The spike in last week’s gold price shows that there is a marked tendency to believe that the policies of the Federal Reserve will lead to an inflationary period. While I agree this is a logical outcome in a normal economic scenario, I do not view it as likely given our current deflationary outlook.
Many of the gold idolizers, who incidentally have loved gold since the 1970’s, are recently buoyed by the confidence of the recent rise in gold to near $1000 an ounce. The argument in favor of gold is simple and makes perfect sense – as the amount of paper currency in the system increases and the hard asset amount (gold in this case, but also applicable to other hard assets) stays relatively fixed, it will require more paper currency to obtain a the same amount of the asset. Very simple economic analysis – and these conditions will indeed lead to increased prices, provided the assumptions are correct.
The assumptions here are two-fold. First, the amount of currency in the system increases, and second, the amount of gold available stays relatively steady.
I remain skeptical that the amount of currency in the system is actually increasing, since the velocity of money has fallen so precipitously. Additionally, I find no other evidence of inflation anywhere in the system. Gold seemingly operates in some sort of vacuum; there are relatively fixed amounts of other things as well, but the prices of those are not increasing – there are not rising wages; other commodity prices, despite their recent strength, are still well off the highs of last year; and overall asset prices have continued to fall.
Most of the talk around gold is that you need to hold it as an inflation hedge for any future inflation that will occur – or to more precisely quote the talking heads, “coming soon.”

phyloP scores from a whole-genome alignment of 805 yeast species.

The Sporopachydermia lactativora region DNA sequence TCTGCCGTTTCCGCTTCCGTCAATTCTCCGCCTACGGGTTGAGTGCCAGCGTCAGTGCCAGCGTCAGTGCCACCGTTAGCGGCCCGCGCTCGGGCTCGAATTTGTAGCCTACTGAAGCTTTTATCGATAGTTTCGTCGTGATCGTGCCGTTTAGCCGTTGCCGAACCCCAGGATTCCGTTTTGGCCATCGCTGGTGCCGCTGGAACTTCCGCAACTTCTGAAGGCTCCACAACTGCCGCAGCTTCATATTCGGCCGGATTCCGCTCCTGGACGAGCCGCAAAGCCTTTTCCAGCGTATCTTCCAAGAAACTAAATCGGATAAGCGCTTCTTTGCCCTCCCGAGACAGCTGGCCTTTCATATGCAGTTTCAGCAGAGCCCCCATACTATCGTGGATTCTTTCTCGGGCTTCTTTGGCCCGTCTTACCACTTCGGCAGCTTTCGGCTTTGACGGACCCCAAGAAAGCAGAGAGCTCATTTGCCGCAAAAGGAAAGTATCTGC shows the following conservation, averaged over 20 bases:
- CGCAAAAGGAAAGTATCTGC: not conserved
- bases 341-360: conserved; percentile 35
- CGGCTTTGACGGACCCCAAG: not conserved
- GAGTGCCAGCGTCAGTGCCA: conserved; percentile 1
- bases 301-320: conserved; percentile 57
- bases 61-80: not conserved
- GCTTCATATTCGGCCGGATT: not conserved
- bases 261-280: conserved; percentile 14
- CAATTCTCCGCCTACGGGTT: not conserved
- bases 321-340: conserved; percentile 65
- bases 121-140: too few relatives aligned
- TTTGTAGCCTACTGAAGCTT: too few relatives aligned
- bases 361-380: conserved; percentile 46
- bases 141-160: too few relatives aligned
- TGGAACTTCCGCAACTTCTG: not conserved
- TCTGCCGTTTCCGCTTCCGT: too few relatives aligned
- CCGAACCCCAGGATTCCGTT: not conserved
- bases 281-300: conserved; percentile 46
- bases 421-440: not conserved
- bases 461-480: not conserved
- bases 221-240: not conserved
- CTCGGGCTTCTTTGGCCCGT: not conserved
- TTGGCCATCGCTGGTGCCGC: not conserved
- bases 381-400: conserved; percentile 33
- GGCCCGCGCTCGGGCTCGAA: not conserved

As a second point, the simple economic analysis offered as a catalyst to gold prices in the future negates a big factor – there is a massive incentive for gold producers to produce as much as possible at these higher prices. Rather than keep the amount of gold level, this actually increases the amount of gold.
So what is the likelihood for gold prices should we actually have a deflationary cycle and the amount of gold increases? I would think that these facts forecast much lower prices for gold. Another fact to remember: despite all the inflationary hand-wringing, and the absolute necessity to enter gold right now, gold has still not made a “higher-high” from the reaction to the Bear Stearns in March 2008. So despite the fall of Lehman Brothers (OTC:LEHMQ), the collapse of AIG, the absorption of Merrill Lynch, the Fed decreasing the Federal Funds rate to 0.00-0.25%, and the initiation of a quantitative easing policy by the Federal Reserve – gold has still no surpassed the March 2008 peak. It is noteworthy that despite everything the gold bugs and inflation hawks have said would portend higher inflation and higher gold prices, they haven’t occurred.
While I can appreciate forward-looking investments, I find the economics behind the gold trade to be troublesome. While some of those who espouse the benefits of owning gold do so almost to the point of passion, I find the facts troublesome. When there is proof of the economics gold bugs find so persuasive, I will be more inclined to believe their eventual outcome, but as for right now, the economics behind gold tend to forecast lower prices.